“The initial concept was simple. Kanari would be a platform for restaurants to receive feedback directly from customers in return for a small reward or incentive. Many customers perceive service levels to be lower here than in other places around the world, so surely there was something we can do to improve customer service!”Subhi explains. “Unlike Yelp, Zomato, and other online review sites and apps, Kanari offers businesses a platform where they can engage their customers and receive useful feedback in exchange for incentives and rewards.” He adds. In discussing the recent wave of customer engagement through the use of new business concepts such as co-creation, co-design, and other user generated content and design strategies, Subhi remarks: “This is an important component of Dubai’s Smart Strategy 2021. Co-creation and service design is a big part of it.”
Soon after rolling out Kanari with their first major client, the Shakespeare Restaurant chain, the team realised that their product had great potential across all industries. “A lot of businesses were using outdated methods for collecting customer feedback. Usually reliant on paper based surveys, comment boxes, and working with expensive customer research companies, businesses from a number of industries were showing strong interest in a better way to measure their customers’ experience.”
Based on the findings mentioned above, Kanari was able to adapt and develop into a cloud based service platform that can be delivered to any device. In summarizing what Kanari does, Subhi explains: “Kanari feedback surveys are delivered to consumers directly to their device at any customer touch point. It is important to get feedback as close to the customer’s experience as possible because the longer you wait after the customer experience, the more the bias in the results and the lower the completion rates.Our surveys are always very short. 30 to 40 seconds tops and this encourages people to complete the surveys.” He then adds: “This is just one side of the business. Arguably the more important is our backend engine. As soon as a customer submits their feedback, the data gets automatically uploaded to our database and the business can login into their dashboard and view, in real time, all the feedback received from customers across its different touch points. They can then drill down and analyze the data received to see where the issues are and start discussing ways to improve the customer experience journey.”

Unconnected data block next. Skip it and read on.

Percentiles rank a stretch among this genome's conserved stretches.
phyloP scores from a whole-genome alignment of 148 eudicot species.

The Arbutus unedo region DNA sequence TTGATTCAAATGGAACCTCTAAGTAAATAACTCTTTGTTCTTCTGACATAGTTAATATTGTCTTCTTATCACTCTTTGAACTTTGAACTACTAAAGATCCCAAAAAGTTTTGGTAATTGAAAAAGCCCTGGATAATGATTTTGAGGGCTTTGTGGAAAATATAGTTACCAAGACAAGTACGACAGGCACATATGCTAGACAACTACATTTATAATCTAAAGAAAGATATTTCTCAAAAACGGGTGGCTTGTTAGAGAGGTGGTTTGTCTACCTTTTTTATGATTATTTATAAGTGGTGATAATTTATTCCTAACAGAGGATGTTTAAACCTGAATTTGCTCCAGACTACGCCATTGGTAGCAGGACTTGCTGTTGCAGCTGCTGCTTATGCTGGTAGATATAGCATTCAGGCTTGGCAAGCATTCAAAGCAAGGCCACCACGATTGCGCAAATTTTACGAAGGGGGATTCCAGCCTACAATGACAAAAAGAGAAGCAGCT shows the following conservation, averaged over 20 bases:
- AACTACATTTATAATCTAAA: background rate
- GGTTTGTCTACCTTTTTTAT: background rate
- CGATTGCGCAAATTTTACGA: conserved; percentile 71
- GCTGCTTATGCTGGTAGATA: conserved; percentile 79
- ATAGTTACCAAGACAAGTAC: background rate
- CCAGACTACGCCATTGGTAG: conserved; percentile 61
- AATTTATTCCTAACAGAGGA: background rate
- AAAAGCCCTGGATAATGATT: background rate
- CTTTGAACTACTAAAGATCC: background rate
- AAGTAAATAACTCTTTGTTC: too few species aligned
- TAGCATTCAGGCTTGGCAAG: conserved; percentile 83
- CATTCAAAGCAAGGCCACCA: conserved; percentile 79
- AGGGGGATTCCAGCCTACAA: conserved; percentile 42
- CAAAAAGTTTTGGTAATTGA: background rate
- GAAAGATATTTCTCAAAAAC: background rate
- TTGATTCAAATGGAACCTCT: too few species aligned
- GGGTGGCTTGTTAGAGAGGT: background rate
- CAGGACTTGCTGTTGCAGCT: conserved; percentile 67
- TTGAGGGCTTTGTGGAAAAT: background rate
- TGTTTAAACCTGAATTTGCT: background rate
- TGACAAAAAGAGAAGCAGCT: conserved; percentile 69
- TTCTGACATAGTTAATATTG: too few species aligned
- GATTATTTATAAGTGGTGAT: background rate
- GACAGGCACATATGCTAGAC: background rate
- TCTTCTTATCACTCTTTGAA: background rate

I went on to ask Subhi to tell us about his start up journey to date. He replies by breaking down the duo’s lean approach to startups: “We are big proponents of the lean approach to building startups. This means that we build the basic product features to start with, and build on that as our customers give us more insight into what they require. It’s an agile approach: Make sure there is a need for what you are building through constant customer feedback and product improvement loops.” In terms of funding, Subhi and his partner used whatever savings they had after their MBA to start work on their new idea. Once they had their first client on board, the pair were able to raise funds from their family and friends, who contributed 200,000 USD to further fund product development and ongoing resource costs. At the end of 2014, the co-founders got involved with the afkar.ae program, a Dubai based incubator. “We got some additional funding and some great guidance and support from the Afkar team, as well as office space which was a huge boost for us at the time!” Subhi continues. The team have also recently signed an agreement with another Dubai based startup accelerator, Turn8, where they expect to receive some additional funding and support. “We are quite involved in the startup scene, so we knew the guys there and they knew us. They have been extremely helpful and supportive and are always generous with giving advice, something which is always valuable especially given some of their experience and know-how in the field.”